The future of voluntary deductions, without the deduction

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NASHVILLE – Employers are taking a hard look at voluntary benefits billing — and advisers can help ease the burden.

Consultants can assist clients in shifting the way voluntary benefits are paid for, William L. “Tripp” Amos, chairman of Piedmont Payment Services, said this week during Employee Benefit Adviser’s Workplace Benefits Renaissance.

“What if you could tell your clients, ‘I could eliminate voluntary benefit billing and reconciliation, remove tax liabilities associated with offering these types of benefits and simplify plan design to make it easier for your employees to understand?’” Amos asked.

“If you can say that statement to your voluntary clients, then you’ve already started the process of moving toward the shifts I see coming through in the next two years,” he said.

Billing problems stemming from payroll deduction of voluntary benefit premiums remain a top reason employers drop voluntary plans, he said. Amos noted that last October, the Commonwealth of Kentucky communicated to workers they will be ceasing all payroll deductions for voluntary benefits; knocking out 43 voluntary benefit providers.

“And this is gaining traction with other public sector accounts as budgets are tight and they are looking to cut costs,” he said.

Imagine the impact on the voluntary industry if this goes viral in the public sector industry, he noted. As with other issues, such as legalization of marijuana or gay marriage, once one state breaks a barrier,; others tend to follow. If governments and other public sector entities are looking for a reason to get out of the payroll deduction business, they may have just found it.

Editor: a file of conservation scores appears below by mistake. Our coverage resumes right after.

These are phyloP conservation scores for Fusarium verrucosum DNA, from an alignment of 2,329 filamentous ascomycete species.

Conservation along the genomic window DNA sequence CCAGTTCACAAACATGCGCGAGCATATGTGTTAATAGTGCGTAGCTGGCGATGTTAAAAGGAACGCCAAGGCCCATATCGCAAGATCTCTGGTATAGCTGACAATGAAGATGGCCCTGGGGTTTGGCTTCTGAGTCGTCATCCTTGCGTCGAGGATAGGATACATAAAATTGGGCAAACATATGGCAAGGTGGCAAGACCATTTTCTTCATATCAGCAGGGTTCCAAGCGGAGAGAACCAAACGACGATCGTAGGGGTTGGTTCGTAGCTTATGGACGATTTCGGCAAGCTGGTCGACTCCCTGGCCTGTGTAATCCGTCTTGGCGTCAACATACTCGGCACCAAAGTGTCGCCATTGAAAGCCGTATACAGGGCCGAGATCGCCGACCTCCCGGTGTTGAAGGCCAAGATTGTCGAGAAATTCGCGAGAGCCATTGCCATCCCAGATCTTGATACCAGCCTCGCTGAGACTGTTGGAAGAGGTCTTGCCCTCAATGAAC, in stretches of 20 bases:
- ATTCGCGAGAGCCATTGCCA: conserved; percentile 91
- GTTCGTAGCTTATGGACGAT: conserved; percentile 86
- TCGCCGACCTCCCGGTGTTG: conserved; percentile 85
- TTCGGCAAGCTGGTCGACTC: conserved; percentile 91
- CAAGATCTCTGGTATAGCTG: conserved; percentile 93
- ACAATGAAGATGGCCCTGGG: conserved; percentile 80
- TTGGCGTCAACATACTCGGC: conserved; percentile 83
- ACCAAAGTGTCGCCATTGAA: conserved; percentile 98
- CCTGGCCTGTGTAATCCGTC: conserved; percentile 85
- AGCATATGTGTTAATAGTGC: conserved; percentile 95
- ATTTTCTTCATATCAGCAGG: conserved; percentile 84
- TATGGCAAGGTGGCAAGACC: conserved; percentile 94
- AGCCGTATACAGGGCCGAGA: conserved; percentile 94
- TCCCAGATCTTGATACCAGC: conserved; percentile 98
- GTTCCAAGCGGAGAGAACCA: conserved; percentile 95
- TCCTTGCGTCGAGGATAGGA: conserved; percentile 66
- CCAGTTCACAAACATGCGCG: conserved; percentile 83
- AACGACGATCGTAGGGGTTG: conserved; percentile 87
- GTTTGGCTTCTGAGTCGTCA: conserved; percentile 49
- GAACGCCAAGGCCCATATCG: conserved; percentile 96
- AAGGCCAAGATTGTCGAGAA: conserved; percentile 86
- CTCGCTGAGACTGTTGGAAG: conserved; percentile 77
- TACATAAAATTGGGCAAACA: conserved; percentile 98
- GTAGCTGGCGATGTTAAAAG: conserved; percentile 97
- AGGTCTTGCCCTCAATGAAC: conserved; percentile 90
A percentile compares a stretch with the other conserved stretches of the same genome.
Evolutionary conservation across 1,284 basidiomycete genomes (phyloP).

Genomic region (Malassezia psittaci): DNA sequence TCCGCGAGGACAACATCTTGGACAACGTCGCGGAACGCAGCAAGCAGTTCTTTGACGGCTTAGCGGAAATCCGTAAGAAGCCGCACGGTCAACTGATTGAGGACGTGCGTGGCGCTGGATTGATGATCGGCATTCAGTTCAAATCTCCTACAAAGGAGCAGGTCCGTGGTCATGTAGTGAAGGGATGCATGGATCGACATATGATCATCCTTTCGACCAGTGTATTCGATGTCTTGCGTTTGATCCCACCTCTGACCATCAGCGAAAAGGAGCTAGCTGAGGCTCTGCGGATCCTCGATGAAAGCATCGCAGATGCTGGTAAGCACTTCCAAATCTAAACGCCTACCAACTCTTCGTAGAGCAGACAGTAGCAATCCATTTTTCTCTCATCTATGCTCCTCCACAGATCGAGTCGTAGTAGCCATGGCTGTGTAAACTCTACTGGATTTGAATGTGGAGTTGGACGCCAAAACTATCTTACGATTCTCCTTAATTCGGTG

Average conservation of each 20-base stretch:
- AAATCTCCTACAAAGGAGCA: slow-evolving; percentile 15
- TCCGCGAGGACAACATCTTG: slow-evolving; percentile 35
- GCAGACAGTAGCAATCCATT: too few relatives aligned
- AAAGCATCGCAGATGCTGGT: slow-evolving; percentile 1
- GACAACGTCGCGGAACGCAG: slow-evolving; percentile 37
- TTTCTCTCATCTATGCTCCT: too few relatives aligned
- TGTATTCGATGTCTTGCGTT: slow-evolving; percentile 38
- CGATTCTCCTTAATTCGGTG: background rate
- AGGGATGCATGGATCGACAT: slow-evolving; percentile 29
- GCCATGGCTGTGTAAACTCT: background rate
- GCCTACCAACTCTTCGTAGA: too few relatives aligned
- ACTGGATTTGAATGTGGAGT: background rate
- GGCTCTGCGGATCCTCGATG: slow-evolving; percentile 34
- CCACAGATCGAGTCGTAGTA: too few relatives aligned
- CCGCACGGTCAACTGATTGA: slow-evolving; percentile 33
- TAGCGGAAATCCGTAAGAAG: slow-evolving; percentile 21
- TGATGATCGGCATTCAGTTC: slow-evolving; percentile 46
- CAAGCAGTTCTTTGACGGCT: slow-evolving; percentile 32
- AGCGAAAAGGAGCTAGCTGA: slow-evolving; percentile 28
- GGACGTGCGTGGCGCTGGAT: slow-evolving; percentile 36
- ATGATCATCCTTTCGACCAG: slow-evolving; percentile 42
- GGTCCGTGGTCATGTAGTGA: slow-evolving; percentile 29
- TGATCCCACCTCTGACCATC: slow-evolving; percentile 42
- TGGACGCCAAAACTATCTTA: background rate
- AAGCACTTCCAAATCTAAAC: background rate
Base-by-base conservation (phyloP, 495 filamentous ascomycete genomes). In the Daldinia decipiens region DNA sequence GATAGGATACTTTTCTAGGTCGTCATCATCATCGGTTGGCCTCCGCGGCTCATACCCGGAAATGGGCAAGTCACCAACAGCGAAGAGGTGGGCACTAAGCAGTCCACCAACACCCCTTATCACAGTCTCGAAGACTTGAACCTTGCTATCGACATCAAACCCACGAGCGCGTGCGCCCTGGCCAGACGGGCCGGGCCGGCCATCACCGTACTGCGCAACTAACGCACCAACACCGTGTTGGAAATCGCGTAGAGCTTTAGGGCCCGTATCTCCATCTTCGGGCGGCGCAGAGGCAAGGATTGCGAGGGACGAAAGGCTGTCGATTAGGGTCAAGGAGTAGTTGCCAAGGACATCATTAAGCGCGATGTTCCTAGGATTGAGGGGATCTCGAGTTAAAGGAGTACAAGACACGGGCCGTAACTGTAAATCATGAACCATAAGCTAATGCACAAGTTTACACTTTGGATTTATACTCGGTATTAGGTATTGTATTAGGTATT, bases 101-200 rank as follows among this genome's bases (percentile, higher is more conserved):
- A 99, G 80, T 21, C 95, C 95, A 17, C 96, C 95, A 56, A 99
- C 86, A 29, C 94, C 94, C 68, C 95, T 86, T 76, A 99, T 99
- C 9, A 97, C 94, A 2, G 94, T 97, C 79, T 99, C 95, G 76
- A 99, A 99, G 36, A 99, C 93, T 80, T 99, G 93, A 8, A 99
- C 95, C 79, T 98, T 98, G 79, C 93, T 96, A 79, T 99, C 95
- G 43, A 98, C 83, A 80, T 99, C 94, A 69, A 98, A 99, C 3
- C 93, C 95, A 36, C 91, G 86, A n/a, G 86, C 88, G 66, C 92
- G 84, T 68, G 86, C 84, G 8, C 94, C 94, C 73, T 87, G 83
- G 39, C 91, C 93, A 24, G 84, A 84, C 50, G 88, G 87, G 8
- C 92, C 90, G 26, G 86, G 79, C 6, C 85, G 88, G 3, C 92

To tackle some of the billing issues with voluntary benefits, more organizations are turning to banking technology and payroll deductions to eliminate the employer billing and reconciliation process, while still providing voluntary benefits.

As it is now, deductions for the benefits are deposited in the business’ checking account, and they aren’t setting it aside, he said, they’re spending it as operating capital.

Through direct deposits, funds go outside the company into a premium account with 100% visibility, he noted.

“Any time you can included automation, it makes it easier,” he said.

In addition to incorporating direct deposit funds, Amos added other changes are impacting the voluntary market.

For instance, IRS rulings about the taxability of voluntary benefits paid for with pre-tax dollars have always been an issue, he said. With the ACA preventive services, wellness benefits have become a taxable benefit that burdens employers, and many large brokers are recommending clients to cease the pre-taxing voluntary models.

“If you lose the pre-tax savings, your clients will be less willing to do all the work currently associated with the billing process,” he added.

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